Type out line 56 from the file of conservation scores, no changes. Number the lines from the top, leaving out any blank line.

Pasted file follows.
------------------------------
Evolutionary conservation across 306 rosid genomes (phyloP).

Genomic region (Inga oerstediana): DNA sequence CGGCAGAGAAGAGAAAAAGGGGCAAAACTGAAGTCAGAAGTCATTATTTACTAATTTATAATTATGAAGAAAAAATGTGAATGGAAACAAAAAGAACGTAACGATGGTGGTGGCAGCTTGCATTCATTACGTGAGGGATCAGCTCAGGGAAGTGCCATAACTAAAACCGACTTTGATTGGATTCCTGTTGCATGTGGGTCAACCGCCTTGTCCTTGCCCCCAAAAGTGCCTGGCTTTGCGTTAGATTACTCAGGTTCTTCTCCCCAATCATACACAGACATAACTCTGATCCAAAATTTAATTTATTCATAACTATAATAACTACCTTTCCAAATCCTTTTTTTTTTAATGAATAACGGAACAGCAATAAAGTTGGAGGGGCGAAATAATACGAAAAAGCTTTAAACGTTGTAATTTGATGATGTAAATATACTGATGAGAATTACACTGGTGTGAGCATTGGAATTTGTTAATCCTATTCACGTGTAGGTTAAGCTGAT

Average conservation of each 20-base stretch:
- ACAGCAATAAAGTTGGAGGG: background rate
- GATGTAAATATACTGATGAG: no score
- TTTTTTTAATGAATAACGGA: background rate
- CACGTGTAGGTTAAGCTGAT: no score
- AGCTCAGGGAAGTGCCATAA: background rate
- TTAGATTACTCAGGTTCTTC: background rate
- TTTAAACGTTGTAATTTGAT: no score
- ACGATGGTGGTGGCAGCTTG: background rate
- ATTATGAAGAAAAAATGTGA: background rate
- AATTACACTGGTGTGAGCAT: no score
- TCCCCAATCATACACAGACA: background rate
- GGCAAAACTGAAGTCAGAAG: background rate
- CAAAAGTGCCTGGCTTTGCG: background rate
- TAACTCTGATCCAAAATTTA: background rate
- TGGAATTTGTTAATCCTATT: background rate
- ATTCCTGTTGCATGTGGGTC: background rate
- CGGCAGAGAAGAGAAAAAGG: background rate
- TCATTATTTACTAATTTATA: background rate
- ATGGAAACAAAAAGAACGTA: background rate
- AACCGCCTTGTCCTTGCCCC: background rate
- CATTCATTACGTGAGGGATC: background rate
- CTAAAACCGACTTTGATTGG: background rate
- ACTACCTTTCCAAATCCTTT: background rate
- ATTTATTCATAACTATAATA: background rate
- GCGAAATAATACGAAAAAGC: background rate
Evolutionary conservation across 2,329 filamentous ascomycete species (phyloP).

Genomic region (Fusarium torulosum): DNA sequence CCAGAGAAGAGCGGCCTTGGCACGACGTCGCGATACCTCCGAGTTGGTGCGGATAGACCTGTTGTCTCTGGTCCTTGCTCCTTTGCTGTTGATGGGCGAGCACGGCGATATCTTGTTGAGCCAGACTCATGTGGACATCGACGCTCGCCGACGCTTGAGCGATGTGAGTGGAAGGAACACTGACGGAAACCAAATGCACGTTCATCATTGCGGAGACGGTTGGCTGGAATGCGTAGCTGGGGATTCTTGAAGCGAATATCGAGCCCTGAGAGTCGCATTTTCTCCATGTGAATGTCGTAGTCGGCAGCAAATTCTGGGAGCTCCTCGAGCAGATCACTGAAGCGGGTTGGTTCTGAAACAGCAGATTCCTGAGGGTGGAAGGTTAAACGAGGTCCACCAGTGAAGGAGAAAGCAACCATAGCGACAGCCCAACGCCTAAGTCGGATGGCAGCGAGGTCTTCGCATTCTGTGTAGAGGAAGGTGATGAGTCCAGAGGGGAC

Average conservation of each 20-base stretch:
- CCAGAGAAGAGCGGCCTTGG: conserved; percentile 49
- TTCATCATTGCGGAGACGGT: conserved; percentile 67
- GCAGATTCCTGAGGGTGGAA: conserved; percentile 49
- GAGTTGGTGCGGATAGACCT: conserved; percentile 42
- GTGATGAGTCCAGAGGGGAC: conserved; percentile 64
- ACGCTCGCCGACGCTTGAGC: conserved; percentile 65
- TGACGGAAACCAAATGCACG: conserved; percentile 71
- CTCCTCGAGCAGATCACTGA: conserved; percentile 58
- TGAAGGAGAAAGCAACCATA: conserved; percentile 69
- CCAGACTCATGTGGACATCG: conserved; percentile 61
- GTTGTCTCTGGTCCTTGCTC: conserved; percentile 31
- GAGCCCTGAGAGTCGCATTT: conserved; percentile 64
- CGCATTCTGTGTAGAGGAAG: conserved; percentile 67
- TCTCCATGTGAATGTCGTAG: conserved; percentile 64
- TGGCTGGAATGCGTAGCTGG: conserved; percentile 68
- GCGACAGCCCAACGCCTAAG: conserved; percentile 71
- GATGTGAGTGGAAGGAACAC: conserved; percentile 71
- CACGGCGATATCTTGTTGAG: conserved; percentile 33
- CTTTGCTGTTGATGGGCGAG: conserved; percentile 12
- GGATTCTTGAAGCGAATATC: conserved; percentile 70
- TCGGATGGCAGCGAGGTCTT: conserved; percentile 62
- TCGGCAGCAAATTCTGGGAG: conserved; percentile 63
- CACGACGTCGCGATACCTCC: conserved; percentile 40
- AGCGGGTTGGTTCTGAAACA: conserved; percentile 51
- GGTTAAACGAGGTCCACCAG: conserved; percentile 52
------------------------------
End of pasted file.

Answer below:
- GGTTAAACGAGGTCCACCAG: conserved; percentile 52